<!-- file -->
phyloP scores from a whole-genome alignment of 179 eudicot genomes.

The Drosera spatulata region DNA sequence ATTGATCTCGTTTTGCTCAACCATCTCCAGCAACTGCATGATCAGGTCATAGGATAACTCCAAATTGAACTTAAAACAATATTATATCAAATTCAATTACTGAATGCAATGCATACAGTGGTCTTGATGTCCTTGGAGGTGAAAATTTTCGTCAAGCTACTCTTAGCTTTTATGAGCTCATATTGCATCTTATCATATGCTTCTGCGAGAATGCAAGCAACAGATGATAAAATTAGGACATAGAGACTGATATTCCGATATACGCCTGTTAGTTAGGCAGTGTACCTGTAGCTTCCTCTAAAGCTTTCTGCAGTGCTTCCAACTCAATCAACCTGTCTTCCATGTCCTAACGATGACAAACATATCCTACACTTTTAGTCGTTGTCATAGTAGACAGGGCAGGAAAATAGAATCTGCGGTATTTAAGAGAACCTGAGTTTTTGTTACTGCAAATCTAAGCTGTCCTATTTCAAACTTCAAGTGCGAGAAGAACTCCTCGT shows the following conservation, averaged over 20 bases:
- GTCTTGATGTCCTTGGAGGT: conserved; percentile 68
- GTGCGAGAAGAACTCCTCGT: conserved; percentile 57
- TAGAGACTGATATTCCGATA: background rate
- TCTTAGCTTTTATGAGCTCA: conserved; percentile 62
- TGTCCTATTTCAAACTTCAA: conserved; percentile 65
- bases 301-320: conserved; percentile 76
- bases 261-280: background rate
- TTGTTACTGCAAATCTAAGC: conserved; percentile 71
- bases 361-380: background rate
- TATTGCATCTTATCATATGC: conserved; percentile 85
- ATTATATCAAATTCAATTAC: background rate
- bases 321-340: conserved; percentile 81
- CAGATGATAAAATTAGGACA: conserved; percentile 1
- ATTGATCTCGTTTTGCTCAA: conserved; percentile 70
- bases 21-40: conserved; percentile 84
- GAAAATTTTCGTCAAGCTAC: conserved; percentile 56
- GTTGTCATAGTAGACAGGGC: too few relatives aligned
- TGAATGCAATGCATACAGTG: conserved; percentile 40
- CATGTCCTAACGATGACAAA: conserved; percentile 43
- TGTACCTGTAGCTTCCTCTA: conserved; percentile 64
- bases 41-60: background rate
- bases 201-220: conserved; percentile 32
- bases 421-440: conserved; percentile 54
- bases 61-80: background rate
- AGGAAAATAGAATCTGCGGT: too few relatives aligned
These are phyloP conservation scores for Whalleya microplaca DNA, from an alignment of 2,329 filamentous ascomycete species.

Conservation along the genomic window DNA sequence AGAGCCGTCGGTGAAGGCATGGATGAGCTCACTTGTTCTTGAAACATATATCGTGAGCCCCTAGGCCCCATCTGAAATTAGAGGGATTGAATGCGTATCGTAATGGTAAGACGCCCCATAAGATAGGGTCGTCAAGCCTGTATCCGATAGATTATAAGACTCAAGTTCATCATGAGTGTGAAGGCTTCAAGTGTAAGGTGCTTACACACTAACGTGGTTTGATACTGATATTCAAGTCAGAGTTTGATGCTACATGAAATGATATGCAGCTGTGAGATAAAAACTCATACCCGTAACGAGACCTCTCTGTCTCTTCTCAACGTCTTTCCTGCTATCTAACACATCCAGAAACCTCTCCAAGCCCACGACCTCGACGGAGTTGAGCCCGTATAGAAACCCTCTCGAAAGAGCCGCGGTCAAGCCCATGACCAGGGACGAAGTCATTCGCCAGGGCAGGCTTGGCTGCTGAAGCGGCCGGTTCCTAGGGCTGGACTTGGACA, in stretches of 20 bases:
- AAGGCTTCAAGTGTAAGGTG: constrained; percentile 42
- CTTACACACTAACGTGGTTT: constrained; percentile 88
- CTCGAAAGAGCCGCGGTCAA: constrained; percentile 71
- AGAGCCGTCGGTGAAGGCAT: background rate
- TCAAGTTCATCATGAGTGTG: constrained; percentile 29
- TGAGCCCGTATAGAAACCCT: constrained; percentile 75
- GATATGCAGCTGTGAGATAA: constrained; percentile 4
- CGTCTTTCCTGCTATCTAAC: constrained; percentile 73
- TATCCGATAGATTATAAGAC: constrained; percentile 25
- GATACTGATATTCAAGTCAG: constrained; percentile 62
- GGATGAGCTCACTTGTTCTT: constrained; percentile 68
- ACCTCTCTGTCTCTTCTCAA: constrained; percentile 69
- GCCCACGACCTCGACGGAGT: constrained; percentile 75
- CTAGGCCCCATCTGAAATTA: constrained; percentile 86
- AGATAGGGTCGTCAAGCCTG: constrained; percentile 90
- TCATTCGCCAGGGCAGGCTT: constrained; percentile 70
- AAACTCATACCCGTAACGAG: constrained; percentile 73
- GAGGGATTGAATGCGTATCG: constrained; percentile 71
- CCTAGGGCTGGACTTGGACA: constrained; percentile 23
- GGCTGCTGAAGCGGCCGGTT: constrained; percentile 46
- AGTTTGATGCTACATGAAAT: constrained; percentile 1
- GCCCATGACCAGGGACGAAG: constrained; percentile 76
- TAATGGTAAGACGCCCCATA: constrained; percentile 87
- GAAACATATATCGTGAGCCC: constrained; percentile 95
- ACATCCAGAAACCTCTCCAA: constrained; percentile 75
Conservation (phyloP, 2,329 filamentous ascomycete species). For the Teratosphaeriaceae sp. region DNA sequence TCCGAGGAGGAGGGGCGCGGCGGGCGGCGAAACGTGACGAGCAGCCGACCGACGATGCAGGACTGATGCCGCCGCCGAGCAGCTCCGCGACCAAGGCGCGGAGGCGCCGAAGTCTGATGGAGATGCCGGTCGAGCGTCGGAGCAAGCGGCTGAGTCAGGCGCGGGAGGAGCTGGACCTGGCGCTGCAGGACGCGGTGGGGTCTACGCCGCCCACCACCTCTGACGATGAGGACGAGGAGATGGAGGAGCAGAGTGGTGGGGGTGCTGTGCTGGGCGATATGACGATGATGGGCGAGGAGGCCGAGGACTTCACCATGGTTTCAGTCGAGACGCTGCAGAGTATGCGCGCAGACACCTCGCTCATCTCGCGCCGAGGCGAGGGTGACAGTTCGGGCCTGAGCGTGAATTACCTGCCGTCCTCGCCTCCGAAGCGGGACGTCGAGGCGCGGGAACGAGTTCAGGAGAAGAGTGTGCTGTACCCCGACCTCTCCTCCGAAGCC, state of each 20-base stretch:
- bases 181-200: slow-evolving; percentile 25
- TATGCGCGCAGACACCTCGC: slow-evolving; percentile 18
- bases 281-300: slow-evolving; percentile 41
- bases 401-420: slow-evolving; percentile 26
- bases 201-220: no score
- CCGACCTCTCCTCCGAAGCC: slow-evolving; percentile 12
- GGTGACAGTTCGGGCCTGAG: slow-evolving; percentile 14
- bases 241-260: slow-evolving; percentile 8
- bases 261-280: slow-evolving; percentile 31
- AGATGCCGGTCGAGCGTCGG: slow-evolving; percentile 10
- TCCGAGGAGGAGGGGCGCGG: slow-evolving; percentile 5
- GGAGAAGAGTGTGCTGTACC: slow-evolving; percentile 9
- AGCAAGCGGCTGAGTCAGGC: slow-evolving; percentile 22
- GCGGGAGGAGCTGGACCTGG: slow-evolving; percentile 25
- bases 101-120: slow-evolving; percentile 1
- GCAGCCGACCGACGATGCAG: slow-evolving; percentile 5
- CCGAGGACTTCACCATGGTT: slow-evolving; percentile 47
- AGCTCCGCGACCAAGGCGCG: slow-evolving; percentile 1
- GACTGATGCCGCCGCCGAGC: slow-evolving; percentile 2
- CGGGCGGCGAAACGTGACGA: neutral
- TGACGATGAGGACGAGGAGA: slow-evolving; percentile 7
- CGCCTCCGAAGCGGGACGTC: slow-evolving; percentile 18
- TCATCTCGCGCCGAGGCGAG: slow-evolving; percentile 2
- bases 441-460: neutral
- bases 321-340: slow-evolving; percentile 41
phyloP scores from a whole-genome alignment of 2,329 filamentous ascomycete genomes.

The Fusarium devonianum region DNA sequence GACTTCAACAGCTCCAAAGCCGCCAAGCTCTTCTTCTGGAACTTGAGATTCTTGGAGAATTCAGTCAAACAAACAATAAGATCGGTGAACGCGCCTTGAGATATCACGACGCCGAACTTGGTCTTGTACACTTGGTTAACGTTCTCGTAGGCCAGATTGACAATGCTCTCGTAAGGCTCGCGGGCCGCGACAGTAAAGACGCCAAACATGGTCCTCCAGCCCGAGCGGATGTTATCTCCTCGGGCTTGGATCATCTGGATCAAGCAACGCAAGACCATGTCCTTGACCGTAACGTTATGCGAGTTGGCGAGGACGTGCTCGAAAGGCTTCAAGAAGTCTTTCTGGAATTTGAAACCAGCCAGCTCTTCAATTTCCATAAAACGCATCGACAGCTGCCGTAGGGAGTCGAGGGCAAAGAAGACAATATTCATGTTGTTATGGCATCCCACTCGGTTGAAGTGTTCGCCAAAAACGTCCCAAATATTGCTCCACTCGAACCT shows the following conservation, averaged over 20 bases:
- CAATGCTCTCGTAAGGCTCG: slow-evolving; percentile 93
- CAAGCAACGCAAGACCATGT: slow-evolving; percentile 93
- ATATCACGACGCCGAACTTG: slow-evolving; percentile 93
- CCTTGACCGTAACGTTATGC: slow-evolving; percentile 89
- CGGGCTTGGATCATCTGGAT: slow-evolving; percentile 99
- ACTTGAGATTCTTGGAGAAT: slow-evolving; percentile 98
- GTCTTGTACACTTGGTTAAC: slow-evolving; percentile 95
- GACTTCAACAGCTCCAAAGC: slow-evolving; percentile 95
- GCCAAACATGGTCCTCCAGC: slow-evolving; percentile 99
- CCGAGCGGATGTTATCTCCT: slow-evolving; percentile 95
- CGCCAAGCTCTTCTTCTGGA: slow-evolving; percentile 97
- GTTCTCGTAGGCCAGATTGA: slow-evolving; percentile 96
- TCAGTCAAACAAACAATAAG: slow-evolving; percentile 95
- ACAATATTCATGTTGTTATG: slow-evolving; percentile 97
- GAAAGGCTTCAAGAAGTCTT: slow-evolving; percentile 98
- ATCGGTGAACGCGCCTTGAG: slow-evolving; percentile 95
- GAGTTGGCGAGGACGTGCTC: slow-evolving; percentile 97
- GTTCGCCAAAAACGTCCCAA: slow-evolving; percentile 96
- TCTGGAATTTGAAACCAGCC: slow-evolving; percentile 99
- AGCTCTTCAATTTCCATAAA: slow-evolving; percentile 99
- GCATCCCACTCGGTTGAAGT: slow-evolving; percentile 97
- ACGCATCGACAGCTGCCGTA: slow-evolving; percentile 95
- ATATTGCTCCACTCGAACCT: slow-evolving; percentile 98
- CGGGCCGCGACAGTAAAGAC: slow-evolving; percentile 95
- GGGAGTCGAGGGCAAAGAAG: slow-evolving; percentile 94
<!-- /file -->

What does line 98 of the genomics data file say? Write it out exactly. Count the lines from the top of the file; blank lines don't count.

- ATCGGTGAACGCGCCTTGAG: slow-evolving; percentile 95